Britain’s wealthy enjoy the lion’s share of the Kwarteng. announced tax cuts of £45 billion


Liz Truss and her Chancellor Kwasi Kwarteng accused them of producing an economic plan to help the “already rich” after announcing a series of tax cuts that would benefit the rich the most.

Treasury estimates put the cost of the tax cuts announced by the Chancellor – including the abolition of the top income tax rate for the highest earners – at nearly £45 billion a year by 2026.

High earners who earn more than £150,000 a year no longer pay the highest income tax rate of 45 percent, but instead pay the 40 percent rate paid by those earning more than £50,000.

It means those earning more than £150,000 will enjoy an average tax cut of £10,000 a year, according to Treasury officials. The government is losing more than £2 billion a year on plans to cut taxes on the 629,000 people in the highest tax bracket.

Labor shadow chancellor Rachel Reeves said the government had “decided to replace leveling with trickle down” – she accused Ms Truss of endorsing “an ideology that says if we just reward those who are already rich, all of society will benefit.” “.

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The Joseph Rowntree Foundation said the mini-budget proved that Ms Truss and Mr Kwarteng “had no understanding of the economic realities facing millions” – saying the government had “clearly chosen to turn its back on the lowest-income millions.” turn”.

Chief economist Rebecca McDonald said: “This is a budget that deliberately ignores families struggling through a cost of living emergency and has instead focused its action on the wealthy.”

Mr Kwarteng said the changes above the top tax rate will “simplify the tax system and make Britain more competitive”, arguing that his economic outlook will “turn the vicious circle of stagnation into a virtuous cycle of growth”.

But the government unveiled a massive £78bn increase in additional loans for the remainder of the fiscal year, mainly to pay for the loss of revenue.

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The Chancellor also revealed that the Treasury estimates the energy bill bailout will cost around £60 billion over two years in the first six months of October, with the household plan costing £31 billion and the emergency response portion of the package costing around £29 billion.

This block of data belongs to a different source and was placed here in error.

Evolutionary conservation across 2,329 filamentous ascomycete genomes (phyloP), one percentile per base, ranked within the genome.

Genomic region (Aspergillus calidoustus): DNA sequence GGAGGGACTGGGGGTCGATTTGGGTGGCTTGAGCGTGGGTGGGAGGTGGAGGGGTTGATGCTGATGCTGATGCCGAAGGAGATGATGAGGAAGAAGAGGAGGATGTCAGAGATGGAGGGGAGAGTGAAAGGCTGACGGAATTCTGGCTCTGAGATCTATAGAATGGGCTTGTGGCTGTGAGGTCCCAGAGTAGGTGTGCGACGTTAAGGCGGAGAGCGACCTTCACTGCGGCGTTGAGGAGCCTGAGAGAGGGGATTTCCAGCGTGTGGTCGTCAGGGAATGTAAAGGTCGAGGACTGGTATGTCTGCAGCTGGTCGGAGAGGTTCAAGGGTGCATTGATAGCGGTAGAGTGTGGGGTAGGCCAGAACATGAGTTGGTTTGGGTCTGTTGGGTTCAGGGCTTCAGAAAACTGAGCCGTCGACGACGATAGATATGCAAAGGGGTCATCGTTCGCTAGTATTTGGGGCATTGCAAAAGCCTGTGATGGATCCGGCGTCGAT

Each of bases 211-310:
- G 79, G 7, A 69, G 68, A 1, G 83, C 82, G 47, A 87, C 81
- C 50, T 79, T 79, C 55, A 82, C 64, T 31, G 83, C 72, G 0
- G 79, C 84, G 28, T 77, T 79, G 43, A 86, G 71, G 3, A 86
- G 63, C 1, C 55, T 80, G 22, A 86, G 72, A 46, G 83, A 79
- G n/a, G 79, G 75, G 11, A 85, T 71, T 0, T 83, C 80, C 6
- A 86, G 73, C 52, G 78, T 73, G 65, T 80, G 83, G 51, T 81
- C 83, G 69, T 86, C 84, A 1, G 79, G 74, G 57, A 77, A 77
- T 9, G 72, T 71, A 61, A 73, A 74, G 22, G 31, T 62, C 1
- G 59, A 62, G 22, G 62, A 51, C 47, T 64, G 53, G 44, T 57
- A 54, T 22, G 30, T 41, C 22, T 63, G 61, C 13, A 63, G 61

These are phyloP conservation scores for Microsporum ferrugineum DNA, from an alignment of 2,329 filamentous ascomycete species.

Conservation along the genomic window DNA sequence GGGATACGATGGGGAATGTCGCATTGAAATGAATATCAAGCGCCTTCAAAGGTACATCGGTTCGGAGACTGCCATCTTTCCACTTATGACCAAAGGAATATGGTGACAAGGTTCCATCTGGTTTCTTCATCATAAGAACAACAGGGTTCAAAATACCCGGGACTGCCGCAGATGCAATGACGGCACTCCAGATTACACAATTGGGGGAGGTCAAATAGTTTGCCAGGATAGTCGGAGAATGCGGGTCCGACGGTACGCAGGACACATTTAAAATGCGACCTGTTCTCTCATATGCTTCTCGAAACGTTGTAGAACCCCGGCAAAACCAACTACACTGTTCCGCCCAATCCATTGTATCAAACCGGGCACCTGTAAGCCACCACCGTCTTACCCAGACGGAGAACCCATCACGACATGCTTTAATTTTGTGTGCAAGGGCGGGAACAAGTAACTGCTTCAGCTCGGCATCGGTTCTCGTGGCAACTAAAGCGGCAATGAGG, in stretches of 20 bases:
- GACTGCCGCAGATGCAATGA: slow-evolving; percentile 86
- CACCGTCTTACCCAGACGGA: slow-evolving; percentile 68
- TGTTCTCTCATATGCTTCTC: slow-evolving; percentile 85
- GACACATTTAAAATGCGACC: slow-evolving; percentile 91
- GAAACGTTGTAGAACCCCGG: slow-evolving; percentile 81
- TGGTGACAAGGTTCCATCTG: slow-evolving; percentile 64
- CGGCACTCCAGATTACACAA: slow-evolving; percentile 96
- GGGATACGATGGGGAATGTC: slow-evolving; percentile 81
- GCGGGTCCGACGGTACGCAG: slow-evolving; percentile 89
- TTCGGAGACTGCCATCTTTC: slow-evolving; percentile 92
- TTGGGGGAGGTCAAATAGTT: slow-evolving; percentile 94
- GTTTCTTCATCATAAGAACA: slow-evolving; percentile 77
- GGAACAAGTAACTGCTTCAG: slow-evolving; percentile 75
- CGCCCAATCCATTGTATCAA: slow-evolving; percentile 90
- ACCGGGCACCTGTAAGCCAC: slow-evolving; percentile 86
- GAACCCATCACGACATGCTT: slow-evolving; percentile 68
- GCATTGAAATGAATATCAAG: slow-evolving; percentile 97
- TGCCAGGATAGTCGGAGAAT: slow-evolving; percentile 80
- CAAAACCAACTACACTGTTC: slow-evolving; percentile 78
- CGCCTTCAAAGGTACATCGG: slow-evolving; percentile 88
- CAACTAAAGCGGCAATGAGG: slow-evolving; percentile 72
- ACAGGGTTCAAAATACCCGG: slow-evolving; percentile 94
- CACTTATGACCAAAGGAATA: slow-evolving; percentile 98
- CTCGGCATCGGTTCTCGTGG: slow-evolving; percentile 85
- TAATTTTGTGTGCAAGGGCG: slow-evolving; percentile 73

The main tax cut package included cuts in national insurance and corporate taxes, VAT-free shopping for foreign visitors and reductions in stamp duties.

The Chancellor has accelerated a planned 1p cut in the base income tax rate – from 20p to 19p – that will now take effect in April, rather than 2024.

The recent 1.25 percent increase in national insurance will be reversed in November. The planned April corporate tax hike from 19 percent to 25 percent is being cancelled, cutting government tax payments by £19bn a year by 2026.

The immediate reduction in stamp duty means that the exemption level was immediately doubled from £125,000 to £250,000, while the exemption for new buyers increased from £300,000 to £425,000.

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Paul Johnson, the director of the economic think tank Institute for Fiscal Studies (IFS), said Mr. Kwarteng’s “big gamble” was the “biggest tax cut since 1972.”

“I am sure this will lead to the Bank of England raising interest rates more than they would otherwise,” he told TAUT News. “This is a big gamble.”

He added: “In a way, I’m more concerned that the government is putting tens of billions into the economy right now at a time when inflation is very high, where growth may be slowing down, but prices are rising very high.”

The cap that limits bankers’ bonuses to 200 percent of annual salary has been removed by the chancellor. “We need global banks to create jobs here, invest here and pay taxes here in London, not in Paris, not in Frankfurt, not in New York,” the chancellor said.


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